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When Revision Rears its Ugly Head, Give it a Makeover
I don’t think I’ve found a subject that writers collectively loathe more than revision. For some reason, just the thought of chewing through pages upon pages of manuscript is enough to elicit a mass pandemic of sighs and eye-rolling. Yet revision doesn’t have to be a monster in the closet. It can be (and should be) the writer’s best friend.
I too suffered from the revision depression until just recently. I had finished a rough draft of my novel and knew that the next step would be to go through and polish that piece of $%!# until it shined brighter than the sun. The manuscript sat untouched for over two months before I finally opened it back up. I didn’t want to do it and did everything in my power to put it off until it could wait no longer. When I chewed my way through the first few pages something magical happened; I found that I enjoyed it. Revising the story and fixing the errors of my first run was almost cathartic.
What was it that made revision fun? Perception.
Since I finished the rough draft, I now had a firm grasp of the storyline, where it was going, and how it would end. I knew the characters inside and out, and how they interacted with one another. For those of you who write with detailed outlines, this may not be an issue. But for me, since I write by the seat of my pants, these details don’t come alive until the story is well on its way. I wrote a lot of my initial chapters in a very bare-bones style just to get the plot moving, or to finish the novel. But now I had the power to turn it into something wonderful.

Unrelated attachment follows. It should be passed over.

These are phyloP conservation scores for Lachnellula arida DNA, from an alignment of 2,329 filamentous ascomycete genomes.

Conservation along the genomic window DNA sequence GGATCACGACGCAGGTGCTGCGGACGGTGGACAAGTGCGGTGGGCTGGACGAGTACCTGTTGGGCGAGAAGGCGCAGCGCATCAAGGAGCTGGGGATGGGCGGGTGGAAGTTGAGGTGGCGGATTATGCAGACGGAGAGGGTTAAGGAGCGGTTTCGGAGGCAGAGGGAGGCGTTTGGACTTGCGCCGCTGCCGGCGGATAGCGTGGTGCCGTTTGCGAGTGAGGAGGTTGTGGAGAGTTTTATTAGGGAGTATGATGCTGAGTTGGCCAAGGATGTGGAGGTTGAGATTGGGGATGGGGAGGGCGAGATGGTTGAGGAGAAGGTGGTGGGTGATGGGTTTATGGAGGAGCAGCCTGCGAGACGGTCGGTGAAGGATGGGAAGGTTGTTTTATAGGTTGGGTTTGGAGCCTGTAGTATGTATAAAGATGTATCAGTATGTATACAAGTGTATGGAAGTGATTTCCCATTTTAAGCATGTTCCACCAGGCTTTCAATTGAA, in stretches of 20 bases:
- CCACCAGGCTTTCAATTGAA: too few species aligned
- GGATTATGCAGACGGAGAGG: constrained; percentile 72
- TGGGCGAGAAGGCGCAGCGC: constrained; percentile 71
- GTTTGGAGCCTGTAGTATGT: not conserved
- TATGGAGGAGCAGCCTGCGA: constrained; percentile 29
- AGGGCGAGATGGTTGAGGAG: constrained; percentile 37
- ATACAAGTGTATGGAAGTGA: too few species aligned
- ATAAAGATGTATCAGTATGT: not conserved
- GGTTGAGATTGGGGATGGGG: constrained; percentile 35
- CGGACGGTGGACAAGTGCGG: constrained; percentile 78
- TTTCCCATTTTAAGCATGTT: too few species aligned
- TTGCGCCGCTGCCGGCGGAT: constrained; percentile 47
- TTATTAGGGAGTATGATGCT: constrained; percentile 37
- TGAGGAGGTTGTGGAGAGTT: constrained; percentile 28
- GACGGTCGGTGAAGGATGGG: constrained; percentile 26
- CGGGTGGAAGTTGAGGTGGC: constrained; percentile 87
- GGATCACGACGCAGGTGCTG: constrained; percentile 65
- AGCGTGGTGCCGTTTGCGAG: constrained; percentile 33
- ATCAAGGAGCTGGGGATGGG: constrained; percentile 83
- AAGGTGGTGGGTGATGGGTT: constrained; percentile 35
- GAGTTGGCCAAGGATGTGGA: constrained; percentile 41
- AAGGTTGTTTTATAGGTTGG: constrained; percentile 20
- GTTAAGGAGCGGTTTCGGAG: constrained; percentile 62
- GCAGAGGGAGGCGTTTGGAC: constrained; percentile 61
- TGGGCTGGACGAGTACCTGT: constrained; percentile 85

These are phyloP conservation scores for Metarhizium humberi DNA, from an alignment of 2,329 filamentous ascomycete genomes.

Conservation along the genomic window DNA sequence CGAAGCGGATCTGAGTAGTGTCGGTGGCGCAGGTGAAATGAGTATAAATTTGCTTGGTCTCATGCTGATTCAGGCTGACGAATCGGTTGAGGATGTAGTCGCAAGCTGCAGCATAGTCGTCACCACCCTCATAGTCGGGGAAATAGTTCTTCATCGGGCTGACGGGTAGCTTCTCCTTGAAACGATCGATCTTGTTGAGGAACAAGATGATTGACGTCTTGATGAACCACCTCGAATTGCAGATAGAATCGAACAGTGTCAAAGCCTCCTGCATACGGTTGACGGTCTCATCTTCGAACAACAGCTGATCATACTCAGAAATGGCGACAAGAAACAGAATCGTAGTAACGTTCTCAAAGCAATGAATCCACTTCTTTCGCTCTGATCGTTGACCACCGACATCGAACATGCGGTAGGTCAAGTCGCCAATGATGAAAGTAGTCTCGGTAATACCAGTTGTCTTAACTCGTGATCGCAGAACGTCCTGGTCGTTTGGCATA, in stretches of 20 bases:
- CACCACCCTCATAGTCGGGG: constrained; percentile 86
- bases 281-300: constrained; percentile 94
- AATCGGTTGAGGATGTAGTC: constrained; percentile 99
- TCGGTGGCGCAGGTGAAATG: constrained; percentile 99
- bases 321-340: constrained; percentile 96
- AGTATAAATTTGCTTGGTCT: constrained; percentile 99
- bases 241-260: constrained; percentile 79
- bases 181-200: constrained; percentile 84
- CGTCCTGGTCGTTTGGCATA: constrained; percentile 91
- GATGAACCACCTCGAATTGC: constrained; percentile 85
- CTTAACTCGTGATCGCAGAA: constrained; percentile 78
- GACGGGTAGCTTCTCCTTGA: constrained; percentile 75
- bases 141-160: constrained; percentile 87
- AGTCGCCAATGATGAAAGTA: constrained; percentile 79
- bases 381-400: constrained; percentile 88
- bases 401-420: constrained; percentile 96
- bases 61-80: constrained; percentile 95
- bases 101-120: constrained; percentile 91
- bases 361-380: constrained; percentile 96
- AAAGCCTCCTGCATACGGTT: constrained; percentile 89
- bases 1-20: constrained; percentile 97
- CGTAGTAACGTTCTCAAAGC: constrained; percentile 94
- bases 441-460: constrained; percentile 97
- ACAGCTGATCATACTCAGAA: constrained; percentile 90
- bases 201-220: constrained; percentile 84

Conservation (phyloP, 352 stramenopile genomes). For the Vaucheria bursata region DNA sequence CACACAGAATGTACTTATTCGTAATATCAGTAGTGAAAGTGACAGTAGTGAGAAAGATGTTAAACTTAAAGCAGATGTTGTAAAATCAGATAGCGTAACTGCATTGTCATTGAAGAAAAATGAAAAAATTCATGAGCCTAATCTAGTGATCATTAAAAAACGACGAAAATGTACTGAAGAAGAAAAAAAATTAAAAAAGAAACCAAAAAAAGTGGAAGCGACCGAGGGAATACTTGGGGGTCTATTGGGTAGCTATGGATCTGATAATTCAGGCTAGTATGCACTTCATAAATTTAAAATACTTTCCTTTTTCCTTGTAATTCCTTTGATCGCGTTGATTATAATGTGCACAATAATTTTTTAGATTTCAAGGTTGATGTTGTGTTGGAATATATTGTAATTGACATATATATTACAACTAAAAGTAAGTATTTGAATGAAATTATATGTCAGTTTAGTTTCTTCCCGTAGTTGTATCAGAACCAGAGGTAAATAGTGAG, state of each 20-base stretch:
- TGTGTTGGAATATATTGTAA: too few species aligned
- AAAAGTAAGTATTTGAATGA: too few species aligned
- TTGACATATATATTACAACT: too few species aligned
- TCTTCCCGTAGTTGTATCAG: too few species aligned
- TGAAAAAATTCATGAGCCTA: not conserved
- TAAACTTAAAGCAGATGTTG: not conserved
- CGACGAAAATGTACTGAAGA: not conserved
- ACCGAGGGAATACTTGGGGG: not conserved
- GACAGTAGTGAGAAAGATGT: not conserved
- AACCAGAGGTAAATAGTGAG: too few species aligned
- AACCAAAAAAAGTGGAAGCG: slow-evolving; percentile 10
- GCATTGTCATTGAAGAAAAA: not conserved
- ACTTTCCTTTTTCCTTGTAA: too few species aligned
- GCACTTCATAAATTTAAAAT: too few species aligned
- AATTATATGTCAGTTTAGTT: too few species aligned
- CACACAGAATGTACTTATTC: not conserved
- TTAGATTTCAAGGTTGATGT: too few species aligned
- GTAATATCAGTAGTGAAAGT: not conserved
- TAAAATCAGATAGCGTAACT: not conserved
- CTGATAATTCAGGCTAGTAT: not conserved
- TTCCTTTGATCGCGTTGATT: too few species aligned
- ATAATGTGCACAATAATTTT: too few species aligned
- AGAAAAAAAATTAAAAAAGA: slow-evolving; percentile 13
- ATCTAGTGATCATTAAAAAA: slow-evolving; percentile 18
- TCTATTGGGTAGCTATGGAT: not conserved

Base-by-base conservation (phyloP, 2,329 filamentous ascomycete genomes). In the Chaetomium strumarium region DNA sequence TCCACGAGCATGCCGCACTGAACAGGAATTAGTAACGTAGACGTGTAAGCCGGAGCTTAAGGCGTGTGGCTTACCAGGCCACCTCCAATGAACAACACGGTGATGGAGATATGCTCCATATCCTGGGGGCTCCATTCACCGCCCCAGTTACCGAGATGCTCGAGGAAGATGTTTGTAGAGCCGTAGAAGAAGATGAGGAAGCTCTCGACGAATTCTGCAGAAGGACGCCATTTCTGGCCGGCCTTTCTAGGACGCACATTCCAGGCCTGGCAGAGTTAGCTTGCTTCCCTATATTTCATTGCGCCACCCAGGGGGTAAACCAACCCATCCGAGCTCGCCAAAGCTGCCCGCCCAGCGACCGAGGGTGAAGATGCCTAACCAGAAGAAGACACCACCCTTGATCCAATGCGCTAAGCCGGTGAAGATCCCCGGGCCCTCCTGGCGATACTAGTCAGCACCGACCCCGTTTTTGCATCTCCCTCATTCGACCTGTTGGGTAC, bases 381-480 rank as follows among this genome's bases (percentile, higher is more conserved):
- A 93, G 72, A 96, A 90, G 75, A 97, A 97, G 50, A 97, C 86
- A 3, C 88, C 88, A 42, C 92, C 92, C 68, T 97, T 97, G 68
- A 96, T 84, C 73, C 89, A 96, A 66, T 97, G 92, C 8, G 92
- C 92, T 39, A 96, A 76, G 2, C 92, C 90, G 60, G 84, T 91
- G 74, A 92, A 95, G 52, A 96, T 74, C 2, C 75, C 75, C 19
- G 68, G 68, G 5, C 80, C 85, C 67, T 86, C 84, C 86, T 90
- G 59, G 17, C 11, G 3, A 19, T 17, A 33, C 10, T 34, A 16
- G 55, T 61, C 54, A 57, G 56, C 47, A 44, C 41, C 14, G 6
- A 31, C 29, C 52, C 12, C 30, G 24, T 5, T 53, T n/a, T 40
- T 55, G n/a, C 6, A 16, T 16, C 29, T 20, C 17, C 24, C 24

I flew through the first few chapters in record time. Some details stayed, but others got a pink slip and disappeared, replaced by scenes or sentences that set up events to come. Characters were better developed, and character interaction became a fine-tuned machine that purred.
Whenever I told my writer friends that I was having a good time with my revisions, they gave me looks as if I were trying to describe the Pythagorean Theorem. Revision doesn’t have to suck. It doesn’t have to be tedious or menial. Just like anything else, it’s what you make it. Enjoy the process and have fun with your revisions. Find the excitement in the word-craft and it will make the job of revision an adventure.
About C. R.
C.R. Langille has been searching the darkness for the ultimate scare for over a decade. Deciding to take matters into his own hands, he began crafting nightmares for others to enjoy.
He and his wife live in Utah. They share their home with a Doberman, a Corgi and an ill-tempered cat. His stories have been featured in Dark Moon Books and FearKnocks. He’s an avid hunter, martial-artist, table-top gamer, and amateur survivalist.